Shanghai China

Cross-Border Insolvency Proceedings & Cooperation Arrangement

In the recent case of Re Trinity International Brands Limited [2023] HKCFI 1581, the Hong Kong Court acceded to the Hong Kong liquidators’ application and issued a Letter of Request in seeking assistance from the Mainland Court in Hong Kong insolvency proceedings.  The relevant mechanism is set out in the Cooperation Arrangement, which is set out in the Record of Meeting signed by the Supreme People’s Court (“SPC“) and the Secretary for Justice on 14 May 2021 (the “Cooperation Arrangement”).  The SPC and Hong Kong’s Department of Justice issued an opinion and a Practical Guide respectively, with the SPC designating the Intermediate People’s Courts of Shanghai, Xiamen and Shenzhen (collectively the “Pilot Areas“) to take forward pilot measures.


Re Trinity is the latest amongst a line of cases where the Hong Kong Court acceded to local applications and issued letters of request to Mainland courts pursuant to the Cooperation Arrangement.

In this case, the Hong Kong liquidators (the “Liquidators“) sought an order to issue a letter of request to the Shanghai No.3 Intermediate People’s Court (the “Shanghai Court“) for recognition of the liquidation of Trinity International Brands Limited (“Trinity Company“) and assistance in taking control over Trinity Company’s Shanghai subsidiary (“Trinity Shanghai“). The Court of First Instance (“CFI”) was tasked to decide if this was an appropriate case to grant such an order.

Principles under the Cooperation Arrangement and the CFI’s Ruling

In order to obtain an order seeking Mainland court’s assistance from the Hong Kong Court, the applicants should ensure (1) the requirements pursuant to the Cooperation Arrangement are complied with (the “Cooperation Threshold“); and (2) the recognition and assistance sought are necessary to facilitate the applicants to discharge their functions as liquidators (the “Necessity Threshold“).

The Cooperation Threshold comprises the following criteria:-

  1. The application is made by a liquidator in insolvency proceedings in Hong Kong (“HK liquidator”). This includes compulsory winding up, voluntary winding up, and scheme of arrangement provided by a liquidator or provisional liquidator and sanctioned by the Hong Kong Court (“HK Insolvency Proceedings”);
  2. The recognition and assistance are sought from a court at one of the Pilot Areas;
  3. The order sought is for recognition of the HK liquidator’s office, and grant of assistance for discharge of his duties; and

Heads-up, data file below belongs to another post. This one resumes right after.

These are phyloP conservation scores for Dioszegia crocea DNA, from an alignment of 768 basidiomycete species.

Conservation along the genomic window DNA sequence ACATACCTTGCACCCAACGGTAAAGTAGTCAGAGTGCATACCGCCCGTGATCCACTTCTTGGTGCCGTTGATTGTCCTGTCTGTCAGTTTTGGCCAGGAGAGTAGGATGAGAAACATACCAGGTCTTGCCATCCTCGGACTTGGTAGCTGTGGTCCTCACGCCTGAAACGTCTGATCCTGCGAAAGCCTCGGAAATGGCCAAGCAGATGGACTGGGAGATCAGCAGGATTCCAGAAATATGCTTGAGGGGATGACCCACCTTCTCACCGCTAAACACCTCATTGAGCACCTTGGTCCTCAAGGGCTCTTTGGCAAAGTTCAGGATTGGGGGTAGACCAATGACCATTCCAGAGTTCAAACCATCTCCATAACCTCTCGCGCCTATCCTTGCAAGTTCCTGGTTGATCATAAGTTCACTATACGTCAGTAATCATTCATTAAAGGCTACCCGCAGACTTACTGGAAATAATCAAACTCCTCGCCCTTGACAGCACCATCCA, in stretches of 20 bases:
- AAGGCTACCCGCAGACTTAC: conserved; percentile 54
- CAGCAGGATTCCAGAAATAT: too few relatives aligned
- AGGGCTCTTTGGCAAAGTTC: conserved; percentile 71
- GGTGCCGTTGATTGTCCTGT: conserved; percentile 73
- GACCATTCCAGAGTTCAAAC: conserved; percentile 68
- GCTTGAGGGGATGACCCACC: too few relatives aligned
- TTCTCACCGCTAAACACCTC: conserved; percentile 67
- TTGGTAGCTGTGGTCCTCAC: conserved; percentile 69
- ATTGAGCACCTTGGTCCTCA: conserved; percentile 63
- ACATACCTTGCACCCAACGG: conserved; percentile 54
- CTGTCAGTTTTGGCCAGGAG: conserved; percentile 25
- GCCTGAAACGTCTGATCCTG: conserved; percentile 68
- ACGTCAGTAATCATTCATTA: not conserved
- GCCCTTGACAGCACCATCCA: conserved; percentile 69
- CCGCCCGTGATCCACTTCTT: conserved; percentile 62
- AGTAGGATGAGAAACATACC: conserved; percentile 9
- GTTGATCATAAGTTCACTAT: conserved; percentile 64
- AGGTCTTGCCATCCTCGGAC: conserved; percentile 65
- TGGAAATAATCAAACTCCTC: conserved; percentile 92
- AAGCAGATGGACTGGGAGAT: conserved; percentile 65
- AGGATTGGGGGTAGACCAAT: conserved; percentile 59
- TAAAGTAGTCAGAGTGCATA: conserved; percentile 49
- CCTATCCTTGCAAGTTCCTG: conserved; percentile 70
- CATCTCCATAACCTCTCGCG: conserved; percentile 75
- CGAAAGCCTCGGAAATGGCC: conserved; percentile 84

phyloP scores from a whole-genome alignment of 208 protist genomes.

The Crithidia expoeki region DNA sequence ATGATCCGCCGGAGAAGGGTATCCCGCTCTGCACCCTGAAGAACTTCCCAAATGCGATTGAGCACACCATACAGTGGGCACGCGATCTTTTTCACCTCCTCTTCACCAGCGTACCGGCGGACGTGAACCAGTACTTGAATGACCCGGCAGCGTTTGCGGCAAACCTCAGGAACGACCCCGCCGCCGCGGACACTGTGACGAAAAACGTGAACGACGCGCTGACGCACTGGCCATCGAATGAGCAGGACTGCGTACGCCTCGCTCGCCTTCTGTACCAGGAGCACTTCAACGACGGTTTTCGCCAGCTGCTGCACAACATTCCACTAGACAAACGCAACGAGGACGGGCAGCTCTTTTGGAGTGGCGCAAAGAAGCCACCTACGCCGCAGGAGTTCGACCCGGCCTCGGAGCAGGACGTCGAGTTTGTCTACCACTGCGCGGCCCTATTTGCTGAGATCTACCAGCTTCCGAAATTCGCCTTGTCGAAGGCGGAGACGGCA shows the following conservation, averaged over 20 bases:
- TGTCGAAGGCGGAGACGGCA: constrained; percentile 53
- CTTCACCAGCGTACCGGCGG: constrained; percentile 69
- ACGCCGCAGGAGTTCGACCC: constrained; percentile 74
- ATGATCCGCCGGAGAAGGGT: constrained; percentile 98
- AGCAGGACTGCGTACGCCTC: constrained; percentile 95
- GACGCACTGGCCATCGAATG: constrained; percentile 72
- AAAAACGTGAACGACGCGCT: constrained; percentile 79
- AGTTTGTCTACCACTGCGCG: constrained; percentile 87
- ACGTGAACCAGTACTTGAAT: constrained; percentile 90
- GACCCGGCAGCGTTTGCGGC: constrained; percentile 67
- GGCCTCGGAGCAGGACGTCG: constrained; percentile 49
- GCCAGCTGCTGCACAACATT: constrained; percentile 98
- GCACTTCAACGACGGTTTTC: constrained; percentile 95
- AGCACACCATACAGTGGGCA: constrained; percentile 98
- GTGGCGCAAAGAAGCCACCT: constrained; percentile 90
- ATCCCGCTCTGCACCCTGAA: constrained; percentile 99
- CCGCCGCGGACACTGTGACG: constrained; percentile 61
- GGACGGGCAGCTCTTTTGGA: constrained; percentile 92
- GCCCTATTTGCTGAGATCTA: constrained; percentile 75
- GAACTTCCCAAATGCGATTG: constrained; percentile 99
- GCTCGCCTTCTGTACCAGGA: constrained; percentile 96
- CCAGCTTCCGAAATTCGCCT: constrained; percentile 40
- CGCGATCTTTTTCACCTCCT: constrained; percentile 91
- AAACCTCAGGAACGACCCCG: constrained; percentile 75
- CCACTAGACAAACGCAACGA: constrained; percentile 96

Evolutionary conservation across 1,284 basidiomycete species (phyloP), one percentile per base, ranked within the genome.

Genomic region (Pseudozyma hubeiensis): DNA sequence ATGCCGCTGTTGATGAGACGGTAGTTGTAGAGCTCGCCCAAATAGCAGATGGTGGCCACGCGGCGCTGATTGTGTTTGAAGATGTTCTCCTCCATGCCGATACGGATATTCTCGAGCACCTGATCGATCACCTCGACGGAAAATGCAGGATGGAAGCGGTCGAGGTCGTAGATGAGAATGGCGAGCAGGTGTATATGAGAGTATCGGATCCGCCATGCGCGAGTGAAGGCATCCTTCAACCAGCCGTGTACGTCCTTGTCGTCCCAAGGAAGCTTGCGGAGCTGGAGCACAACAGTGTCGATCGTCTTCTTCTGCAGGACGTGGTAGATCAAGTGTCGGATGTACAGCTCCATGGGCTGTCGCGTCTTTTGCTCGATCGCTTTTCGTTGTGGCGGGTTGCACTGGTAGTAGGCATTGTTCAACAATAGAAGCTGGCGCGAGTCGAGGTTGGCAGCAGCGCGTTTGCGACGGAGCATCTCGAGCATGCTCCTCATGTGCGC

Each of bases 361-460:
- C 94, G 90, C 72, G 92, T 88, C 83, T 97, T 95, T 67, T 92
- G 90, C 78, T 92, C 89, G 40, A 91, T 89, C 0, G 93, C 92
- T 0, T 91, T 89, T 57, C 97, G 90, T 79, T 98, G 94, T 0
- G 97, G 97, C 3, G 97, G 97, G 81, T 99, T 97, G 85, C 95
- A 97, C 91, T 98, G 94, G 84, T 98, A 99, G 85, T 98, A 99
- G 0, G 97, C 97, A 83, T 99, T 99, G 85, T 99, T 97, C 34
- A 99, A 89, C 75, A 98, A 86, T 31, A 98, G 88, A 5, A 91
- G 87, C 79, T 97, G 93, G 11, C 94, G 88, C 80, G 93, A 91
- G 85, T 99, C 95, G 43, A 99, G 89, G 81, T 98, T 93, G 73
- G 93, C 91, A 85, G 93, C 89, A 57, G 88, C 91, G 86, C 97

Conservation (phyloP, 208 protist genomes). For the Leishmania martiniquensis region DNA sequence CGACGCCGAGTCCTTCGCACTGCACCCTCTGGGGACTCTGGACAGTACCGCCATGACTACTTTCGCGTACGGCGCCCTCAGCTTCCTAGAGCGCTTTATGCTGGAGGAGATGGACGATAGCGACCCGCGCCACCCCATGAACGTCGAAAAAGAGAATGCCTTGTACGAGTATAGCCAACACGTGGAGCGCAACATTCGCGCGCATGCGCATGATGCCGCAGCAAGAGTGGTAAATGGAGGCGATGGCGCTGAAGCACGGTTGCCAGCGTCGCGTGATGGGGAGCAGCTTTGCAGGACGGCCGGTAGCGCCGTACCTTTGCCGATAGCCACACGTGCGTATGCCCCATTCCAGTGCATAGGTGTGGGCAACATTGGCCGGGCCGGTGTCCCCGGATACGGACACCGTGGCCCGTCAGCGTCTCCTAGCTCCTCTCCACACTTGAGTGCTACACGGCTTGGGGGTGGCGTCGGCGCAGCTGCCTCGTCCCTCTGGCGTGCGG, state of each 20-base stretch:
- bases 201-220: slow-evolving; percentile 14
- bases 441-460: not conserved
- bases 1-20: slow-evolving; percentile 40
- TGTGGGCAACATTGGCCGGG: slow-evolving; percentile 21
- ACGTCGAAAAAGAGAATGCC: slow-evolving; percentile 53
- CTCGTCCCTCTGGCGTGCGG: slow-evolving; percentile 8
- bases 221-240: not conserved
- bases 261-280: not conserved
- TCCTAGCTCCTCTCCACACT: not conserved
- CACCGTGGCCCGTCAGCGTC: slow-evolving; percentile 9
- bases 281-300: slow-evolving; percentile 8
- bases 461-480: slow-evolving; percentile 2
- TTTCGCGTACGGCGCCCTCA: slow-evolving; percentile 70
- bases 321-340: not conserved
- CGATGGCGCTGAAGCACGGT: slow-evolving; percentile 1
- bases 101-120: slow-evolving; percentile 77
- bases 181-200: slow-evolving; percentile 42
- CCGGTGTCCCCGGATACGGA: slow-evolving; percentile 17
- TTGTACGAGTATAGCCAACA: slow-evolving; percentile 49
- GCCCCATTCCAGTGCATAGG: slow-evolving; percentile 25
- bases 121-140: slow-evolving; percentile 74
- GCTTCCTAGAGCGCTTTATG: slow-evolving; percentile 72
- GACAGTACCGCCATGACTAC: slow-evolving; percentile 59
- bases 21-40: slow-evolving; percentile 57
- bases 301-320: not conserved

4. Hong Kong has been the centre of main interests (“COMI”) of the company in liquidation continuously for at least 6 months.

The Cooperation Threshold and Necessity Threshold satisfied in the present case

In the present case, the Hong Kong Court agreed with issuance of a letter of request to the Shanghai Court for reasons as follows:-

  1. The proceeding at issue was a collective insolvency proceeding promoted by the liquidators;
  2. The Cooperation Arrangement applied in the present case, as the Shanghai Court is a court of the Pilot Areas;
  3. The order sought was for recognition of the Liquidators’ office and assistance to discharge their duties;
  4. The COMI of Trinity Company was continuously Hong Kong, for at least six months prior to the application, and in particular, Trinity Company’s place of incorporation, business and liquidation were Hong Kong;
  5. Trinity Company’s principal asset was located in Shanghai (i.e. 100% equity in Trinity Shanghai); and
  6. The Liquidators required the Shanghai Court’s recognition and assistance to facilitate performance of their duties by taking control over Trinity Shanghai (thereby satisfying the Necessity Threshold).

Key Takeaways

The Cooperation Arrangement denotes Hong Kong as the first jurisdiction with an established mutual recognition and assistance mechanism in insolvency proceedings with Mainland China. As the reach of Hong Kong and Mainland insolvency officeholders extends across the border, business people may rest assured that legal practitioners have become better placed to facilitate liquidation with cross-border features.

When applying to Hong Kong Courts seeking recognition and assistance, future applicants are recommended to closely adhere to the SPC’s Opinion and the Practical Guide.  Rather than merely relying on standard forms from previous cases, the letters of request and the orders sought should be drafted with precision and tailored to suit the parties in question.

Read more about the mutual recognition and assistance in Mainland-Hong Kong insolvency proceedings, particularly how Mainland-Appointed Administrator obtains Hong Kong Court’s recognition.

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